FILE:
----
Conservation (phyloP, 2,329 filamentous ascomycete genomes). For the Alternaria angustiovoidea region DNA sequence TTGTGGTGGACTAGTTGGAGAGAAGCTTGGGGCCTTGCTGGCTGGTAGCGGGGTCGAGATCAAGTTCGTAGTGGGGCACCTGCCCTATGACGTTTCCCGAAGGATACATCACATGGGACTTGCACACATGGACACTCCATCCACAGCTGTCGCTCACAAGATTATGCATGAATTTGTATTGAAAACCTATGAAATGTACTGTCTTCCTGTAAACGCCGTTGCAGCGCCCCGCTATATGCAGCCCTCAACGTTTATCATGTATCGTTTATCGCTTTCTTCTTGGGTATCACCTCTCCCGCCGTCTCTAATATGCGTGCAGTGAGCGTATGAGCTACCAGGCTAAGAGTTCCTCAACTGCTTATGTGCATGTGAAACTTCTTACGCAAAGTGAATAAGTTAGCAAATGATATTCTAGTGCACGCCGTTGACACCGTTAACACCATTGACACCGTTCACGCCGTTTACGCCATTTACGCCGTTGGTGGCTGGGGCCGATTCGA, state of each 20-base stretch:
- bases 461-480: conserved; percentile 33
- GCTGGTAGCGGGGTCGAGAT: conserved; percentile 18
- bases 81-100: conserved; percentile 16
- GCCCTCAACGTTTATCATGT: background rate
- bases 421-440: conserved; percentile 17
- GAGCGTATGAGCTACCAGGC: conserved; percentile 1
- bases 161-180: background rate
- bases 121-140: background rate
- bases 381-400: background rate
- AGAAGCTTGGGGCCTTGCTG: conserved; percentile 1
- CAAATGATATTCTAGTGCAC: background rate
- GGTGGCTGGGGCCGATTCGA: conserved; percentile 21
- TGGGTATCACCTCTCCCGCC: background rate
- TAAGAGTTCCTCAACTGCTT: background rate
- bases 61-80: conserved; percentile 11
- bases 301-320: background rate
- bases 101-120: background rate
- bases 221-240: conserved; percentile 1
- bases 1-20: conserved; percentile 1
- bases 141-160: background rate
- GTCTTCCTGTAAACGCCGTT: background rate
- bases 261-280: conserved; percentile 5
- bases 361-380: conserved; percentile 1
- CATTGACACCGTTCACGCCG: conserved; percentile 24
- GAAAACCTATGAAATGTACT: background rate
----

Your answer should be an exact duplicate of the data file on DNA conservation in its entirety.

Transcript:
Conservation (phyloP, 2,329 filamentous ascomycete genomes). For the Alternaria angustiovoidea region DNA sequence TTGTGGTGGACTAGTTGGAGAGAAGCTTGGGGCCTTGCTGGCTGGTAGCGGGGTCGAGATCAAGTTCGTAGTGGGGCACCTGCCCTATGACGTTTCCCGAAGGATACATCACATGGGACTTGCACACATGGACACTCCATCCACAGCTGTCGCTCACAAGATTATGCATGAATTTGTATTGAAAACCTATGAAATGTACTGTCTTCCTGTAAACGCCGTTGCAGCGCCCCGCTATATGCAGCCCTCAACGTTTATCATGTATCGTTTATCGCTTTCTTCTTGGGTATCACCTCTCCCGCCGTCTCTAATATGCGTGCAGTGAGCGTATGAGCTACCAGGCTAAGAGTTCCTCAACTGCTTATGTGCATGTGAAACTTCTTACGCAAAGTGAATAAGTTAGCAAATGATATTCTAGTGCACGCCGTTGACACCGTTAACACCATTGACACCGTTCACGCCGTTTACGCCATTTACGCCGTTGGTGGCTGGGGCCGATTCGA, state of each 20-base stretch:
- bases 461-480: conserved; percentile 33
- GCTGGTAGCGGGGTCGAGAT: conserved; percentile 18
- bases 81-100: conserved; percentile 16
- GCCCTCAACGTTTATCATGT: background rate
- bases 421-440: conserved; percentile 17
- GAGCGTATGAGCTACCAGGC: conserved; percentile 1
- bases 161-180: background rate
- bases 121-140: background rate
- bases 381-400: background rate
- AGAAGCTTGGGGCCTTGCTG: conserved; percentile 1
- CAAATGATATTCTAGTGCAC: background rate
- GGTGGCTGGGGCCGATTCGA: conserved; percentile 21
- TGGGTATCACCTCTCCCGCC: background rate
- TAAGAGTTCCTCAACTGCTT: background rate
- bases 61-80: conserved; percentile 11
- bases 301-320: background rate
- bases 101-120: background rate
- bases 221-240: conserved; percentile 1
- bases 1-20: conserved; percentile 1
- bases 141-160: background rate
- GTCTTCCTGTAAACGCCGTT: background rate
- bases 261-280: conserved; percentile 5
- bases 361-380: conserved; percentile 1
- CATTGACACCGTTCACGCCG: conserved; percentile 24
- GAAAACCTATGAAATGTACT: background rate